Not the link I was looking for, but might be a little help.
    http://www.chessbase.com/Events/events.asp?pid=120
  13. 07 Jul '06 09:04
    Originally posted by Sicilian Smaug
    Some people may remember my public argument with this player from Roxy Music :User 227329

    I picked his game from open invites Game 2009444 and was enjoying the game and had an obvously superior position.

    White had played 11. Ng3, and I observed that the e4 pawn was weak - my knight on f3 and Bishop on b7 were attacking it so I went ...[text shortened]... My opponent in this game has not moved since, obviously too busy with Roxy Music concerts.
    Yes, a reasonably good player is very likely to match up with an engine near the beginning of the game, considering it is still the opening.
  14. Subscriber Marinkatomb
    wotagr8game
    07 Jul '06 09:49
    Originally posted by Bedlam
    There are ways.......although you do need to know if you're playing a computer before hand. I'll show you an example, a 1900 player drawing a 2800 engine. The 1900 is quite an expert at playing anti computer chess.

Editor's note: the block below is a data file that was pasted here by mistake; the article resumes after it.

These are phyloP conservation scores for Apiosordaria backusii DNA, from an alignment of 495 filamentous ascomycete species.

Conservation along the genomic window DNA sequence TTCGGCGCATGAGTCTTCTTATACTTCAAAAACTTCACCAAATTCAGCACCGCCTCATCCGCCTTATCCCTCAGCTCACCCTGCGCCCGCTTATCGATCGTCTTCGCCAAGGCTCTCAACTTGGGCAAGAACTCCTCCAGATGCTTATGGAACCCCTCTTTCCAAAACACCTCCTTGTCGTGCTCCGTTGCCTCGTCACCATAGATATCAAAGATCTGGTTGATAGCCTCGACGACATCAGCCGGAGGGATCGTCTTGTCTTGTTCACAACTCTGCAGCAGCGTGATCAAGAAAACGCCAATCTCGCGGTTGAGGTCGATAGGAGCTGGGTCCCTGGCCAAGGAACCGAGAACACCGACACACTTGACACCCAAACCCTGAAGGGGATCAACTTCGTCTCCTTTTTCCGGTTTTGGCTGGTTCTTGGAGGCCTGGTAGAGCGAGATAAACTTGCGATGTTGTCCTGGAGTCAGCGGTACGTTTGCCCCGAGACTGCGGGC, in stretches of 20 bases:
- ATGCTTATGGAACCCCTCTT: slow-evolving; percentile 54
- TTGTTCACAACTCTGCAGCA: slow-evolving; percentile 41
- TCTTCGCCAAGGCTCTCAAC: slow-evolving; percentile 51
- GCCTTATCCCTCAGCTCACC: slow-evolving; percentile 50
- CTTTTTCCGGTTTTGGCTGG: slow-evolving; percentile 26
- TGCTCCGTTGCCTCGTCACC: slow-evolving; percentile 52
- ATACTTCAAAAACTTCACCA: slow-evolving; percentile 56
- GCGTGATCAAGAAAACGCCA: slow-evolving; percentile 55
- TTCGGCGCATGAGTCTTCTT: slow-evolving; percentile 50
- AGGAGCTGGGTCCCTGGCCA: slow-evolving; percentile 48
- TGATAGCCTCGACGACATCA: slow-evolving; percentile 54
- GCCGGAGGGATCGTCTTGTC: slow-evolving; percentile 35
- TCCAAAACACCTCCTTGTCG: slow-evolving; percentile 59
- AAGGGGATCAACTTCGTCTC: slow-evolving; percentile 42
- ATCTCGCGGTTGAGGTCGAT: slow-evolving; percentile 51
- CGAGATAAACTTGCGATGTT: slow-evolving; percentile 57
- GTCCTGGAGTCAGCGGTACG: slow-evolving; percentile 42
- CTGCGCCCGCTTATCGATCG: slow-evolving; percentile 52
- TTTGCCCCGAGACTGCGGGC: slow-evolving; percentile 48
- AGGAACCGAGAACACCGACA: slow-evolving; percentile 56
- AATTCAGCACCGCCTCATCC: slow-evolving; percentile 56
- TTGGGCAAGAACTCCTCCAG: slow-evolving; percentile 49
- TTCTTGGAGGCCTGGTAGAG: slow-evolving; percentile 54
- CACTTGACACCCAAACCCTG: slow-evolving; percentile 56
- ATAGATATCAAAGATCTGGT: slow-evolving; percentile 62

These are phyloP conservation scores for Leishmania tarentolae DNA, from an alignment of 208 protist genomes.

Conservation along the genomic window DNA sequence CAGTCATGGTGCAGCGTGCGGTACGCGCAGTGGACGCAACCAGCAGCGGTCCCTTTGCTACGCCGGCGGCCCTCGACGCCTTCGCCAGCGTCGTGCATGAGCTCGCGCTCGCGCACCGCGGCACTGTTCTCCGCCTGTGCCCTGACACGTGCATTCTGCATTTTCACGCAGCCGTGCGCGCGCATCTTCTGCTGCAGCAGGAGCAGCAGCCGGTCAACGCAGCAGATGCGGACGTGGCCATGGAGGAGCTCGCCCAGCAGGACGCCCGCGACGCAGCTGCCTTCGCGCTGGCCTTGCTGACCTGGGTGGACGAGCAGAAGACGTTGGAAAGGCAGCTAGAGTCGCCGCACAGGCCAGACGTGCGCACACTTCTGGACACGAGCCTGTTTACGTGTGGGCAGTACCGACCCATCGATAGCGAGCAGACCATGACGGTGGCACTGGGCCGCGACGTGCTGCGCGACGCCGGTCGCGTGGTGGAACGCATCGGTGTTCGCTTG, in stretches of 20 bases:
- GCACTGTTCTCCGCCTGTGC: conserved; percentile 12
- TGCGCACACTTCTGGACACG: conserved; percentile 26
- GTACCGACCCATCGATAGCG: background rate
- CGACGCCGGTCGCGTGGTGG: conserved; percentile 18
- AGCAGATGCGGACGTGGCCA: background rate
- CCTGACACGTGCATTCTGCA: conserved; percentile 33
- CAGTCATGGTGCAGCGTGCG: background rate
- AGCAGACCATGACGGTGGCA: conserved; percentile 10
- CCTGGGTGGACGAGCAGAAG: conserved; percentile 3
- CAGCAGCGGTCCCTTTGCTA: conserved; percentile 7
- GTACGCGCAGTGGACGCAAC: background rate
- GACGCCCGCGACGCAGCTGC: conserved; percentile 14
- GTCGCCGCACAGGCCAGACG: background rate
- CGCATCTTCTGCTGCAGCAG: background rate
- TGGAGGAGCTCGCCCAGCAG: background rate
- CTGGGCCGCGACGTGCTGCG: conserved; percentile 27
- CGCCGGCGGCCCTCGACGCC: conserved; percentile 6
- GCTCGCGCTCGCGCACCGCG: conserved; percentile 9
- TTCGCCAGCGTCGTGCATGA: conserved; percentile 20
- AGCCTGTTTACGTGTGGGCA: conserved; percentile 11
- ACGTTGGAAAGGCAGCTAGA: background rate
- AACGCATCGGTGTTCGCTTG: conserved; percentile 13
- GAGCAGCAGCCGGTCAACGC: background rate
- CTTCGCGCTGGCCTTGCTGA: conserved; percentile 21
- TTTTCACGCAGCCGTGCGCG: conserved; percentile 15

[Event "Partida evaluada, 3m + 2s"]
    [Site "Sala de máquinas"]
    [Date "2006.05.11"]
    [Round "?"]
    [White "Father"]
    [Black "BertvdMosel"]
    ...[text shortened]... {2} Kb7 {2}
    275. Ra1 {(Kh3) 1} Kc8 {4} 276. Rc1 {1} Kb7 1/2-1/2
    How does this help?
  15. Standard member wormwood
    If Theres Hell Below
    07 Jul '06 09:54
    Originally posted by blowfish
    I keep wondering if there is a way to dis-empower the engines (other than moving every 5 seconds).
    you can't play fast enough for that. but you can wait until the game ends, then put it into fritz and see how it goes down. if you still think he was using an engine, contact the game mods.

    I little sanity check you could do, is think for a second if it's possible to be at his rating level using an engine. meaning: engine users are mostly 2000+, as it would take a complete moron to be less than that with engine helping. so, if your opponent is around 1400 (I'm guessing he is), it's just paranoia.